- Robin Wood on the Horror Film: Collected Essays and Reviews ed. by Barry Keith Grant
Barry Keith Grant has edited some of the most important books on the horror film. The Dread of Difference transformed my engagement with horror and gender and the Film Genre Reader IV provides a wonderful survey of genre studies more generally. His latest, Robin Wood on the Horror Film: Collected Essays and Reviews, corrals all but one of Wood's writings on the horror genre. Grant notes that the sole missing piece is a short plot summary of Next of Kin published in Monthly Film Bulletin (x). Thus, the book contains a collection of reprinted essays written by one critic on a single genre—a delightful resource for those, like me, interested in horror studies and genre criticism.
Arguably, the most read essay of Wood's work on the horror film is "An Introduction to the American Horror Film" from 1978, originally from American Nightmare: Essays on the Horror Film, and reprinted in Bill Nichols's Movies and Methods: Volume II, one of the most relied upon anthologies in the early days of film studies in the 1980s. In this essay, Wood describes the theory that recurs throughout his entire body of work on the genre, an amalgam of Marxism and psychoanalysis which he combines to usefully analyze horror films in terms of "the dominant ideology" (Marx) and "the ways in which that ideology is transmitted and perpetuated, centrally through the institutionalization of the patriarchal nuclear family" (73). This thread, or methodology, is woven throughout his work: from his analysis of The Texas Chainsaw Massacre in "The American Family Comedy: From Meet Me in St. Louis to The Texas Chainsaw Massacre" (1979) to the final essay, "What Lies Beneath?" (2004), wherein he names George Romero's Day of the Dead "the last great American horror film" (403). His rationale for this lies within a critique of the contemporary horror movie, suggesting that Day of the Dead was the last horror film to criticize American socio-cultural life in a sophisticated manner.
As useful and wonderful I find the book to be, there are a couple weaknesses in its design and contents, namely, its overall organization and excessive dependence on Marxism and psychoanalysis. In the Forward, Barry Keith Grant notes his considered choice to place Wood's writing in chronological order. At first glance, this seems practical, as it offers a way to see the progression of one critic's thoughts over time; however, in its application this system of organization proves jarring from a reader's perspective. By placing Wood's essays in chronological order, short film reviews, longer essays of film criticism, and interviews are thrown together. Perhaps grouping essays by type would have improved the readability of the entire book. Additionally, grouping the essays by date published instead of by type, exposes repetition in adjacent essays. For example, Wood's short essay on Death Line (distributed as Raw Meat in the United States, 1972) is followed by a second essay on the same film, "The Most Horrible Horror Film Ever?", wherein he places it in the company of Night of The Living Dead, yet argues that Death Line is the better of the two, offering a more complex and human treatment of its horrors. Not surprisingly, the latter essay offers much the same analysis as the former. The respect to the importance of Wood's work given by Grant is well-deserved but results in a book that is more archival than it perhaps should be.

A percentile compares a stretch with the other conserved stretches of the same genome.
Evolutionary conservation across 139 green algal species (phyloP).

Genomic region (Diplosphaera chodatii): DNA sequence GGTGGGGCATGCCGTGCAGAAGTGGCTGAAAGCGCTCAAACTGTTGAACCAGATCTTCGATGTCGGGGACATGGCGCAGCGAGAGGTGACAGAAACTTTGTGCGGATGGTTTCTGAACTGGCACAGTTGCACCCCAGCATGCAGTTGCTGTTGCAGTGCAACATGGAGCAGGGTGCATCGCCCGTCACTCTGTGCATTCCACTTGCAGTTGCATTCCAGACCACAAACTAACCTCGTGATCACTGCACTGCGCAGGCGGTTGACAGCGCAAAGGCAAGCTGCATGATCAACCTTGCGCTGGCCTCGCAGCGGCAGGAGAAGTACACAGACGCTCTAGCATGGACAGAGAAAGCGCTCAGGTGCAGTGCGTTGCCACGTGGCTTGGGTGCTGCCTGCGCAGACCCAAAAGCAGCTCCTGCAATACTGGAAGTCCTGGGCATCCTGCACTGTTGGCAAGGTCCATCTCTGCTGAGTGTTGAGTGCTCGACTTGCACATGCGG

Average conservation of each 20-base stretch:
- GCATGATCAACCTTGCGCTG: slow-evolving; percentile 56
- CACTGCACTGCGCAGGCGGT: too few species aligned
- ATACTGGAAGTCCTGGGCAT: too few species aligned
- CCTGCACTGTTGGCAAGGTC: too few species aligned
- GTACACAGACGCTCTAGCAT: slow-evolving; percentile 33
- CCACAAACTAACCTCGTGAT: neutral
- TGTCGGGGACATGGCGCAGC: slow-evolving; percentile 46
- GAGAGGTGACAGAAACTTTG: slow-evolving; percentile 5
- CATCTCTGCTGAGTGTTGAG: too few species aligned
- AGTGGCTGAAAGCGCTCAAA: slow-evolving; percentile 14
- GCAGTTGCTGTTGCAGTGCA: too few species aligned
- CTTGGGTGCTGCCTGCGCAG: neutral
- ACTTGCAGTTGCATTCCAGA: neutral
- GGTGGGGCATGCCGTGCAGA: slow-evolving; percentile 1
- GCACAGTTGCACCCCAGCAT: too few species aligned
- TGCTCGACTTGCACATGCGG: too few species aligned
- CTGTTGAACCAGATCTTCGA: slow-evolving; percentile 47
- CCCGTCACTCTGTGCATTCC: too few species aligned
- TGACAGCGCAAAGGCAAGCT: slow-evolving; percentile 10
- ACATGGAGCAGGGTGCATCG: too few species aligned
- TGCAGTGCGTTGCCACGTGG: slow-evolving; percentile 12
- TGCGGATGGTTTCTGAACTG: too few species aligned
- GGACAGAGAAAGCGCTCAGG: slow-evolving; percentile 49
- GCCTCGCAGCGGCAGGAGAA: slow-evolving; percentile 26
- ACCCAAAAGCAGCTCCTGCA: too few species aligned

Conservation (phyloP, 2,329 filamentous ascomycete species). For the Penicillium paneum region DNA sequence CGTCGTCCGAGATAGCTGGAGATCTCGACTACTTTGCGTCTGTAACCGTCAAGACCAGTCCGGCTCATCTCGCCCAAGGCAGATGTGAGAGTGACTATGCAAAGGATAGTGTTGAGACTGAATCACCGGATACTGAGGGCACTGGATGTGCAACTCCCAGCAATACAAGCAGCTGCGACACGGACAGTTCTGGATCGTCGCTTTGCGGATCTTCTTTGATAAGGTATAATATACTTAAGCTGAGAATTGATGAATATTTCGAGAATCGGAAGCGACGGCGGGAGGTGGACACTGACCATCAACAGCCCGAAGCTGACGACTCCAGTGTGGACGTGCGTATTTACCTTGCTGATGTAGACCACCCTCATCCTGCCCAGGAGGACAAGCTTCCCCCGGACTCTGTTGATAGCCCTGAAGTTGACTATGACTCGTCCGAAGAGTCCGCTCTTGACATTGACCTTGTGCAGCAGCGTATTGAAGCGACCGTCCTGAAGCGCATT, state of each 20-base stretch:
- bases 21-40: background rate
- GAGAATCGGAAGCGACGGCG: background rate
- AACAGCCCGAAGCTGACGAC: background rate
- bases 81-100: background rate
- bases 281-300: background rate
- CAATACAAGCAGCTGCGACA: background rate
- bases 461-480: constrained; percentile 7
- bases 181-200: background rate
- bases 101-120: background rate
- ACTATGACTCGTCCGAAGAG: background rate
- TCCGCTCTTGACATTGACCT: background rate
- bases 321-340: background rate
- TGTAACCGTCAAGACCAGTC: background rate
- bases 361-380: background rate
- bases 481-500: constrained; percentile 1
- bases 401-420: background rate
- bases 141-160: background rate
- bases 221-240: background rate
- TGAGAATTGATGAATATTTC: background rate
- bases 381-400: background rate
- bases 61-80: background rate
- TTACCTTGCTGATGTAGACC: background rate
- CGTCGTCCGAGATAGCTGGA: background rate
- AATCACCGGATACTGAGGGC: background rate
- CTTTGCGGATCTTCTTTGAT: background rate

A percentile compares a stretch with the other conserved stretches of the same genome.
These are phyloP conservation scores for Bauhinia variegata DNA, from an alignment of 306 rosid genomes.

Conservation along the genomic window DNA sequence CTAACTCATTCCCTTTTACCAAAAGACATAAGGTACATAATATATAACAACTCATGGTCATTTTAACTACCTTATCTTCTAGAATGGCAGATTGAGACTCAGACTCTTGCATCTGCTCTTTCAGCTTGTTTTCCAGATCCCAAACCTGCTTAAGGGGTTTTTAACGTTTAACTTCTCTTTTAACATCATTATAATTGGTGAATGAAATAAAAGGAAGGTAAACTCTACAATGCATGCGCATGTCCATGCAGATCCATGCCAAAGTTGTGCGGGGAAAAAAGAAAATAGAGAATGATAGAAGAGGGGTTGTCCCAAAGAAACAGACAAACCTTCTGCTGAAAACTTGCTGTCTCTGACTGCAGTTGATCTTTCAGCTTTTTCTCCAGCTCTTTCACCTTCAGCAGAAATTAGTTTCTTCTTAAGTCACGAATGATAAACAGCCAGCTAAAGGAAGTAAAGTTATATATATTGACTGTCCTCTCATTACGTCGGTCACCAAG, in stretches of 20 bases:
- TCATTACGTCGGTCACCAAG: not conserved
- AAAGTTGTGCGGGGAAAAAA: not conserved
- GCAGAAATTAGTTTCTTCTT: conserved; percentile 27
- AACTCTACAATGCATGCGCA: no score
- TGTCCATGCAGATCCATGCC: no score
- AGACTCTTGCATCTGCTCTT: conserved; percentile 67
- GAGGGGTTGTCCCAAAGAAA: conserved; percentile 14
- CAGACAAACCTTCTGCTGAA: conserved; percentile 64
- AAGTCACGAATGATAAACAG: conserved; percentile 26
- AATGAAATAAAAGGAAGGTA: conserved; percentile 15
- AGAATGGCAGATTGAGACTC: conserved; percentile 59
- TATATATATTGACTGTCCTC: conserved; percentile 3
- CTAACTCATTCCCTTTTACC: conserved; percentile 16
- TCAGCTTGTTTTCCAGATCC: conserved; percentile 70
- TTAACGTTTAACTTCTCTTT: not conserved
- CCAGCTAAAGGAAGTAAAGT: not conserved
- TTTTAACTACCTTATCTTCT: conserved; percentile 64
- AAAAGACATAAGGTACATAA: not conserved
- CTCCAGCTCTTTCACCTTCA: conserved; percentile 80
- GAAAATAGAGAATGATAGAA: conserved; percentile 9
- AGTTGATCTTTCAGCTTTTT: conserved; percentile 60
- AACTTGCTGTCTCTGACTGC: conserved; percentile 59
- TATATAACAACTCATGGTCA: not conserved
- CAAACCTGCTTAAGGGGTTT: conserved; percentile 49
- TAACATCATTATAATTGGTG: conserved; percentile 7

Robin Wood's work offers a method for taking horror films seriously through his Marxistpsychoanalytical approach. However, by viewing horror films under a single theoretical lens, Wood [End Page 99] neglects many other useful sites of analysis. This narrow approach to the genre adds to the book's repetitive nature.
Those issues notwithstanding, the book offers many insightful and entertaining critiques. My personal favorite is his analysis of colliding music and film, "Der Erlkönig: The Ambiguities of Horror...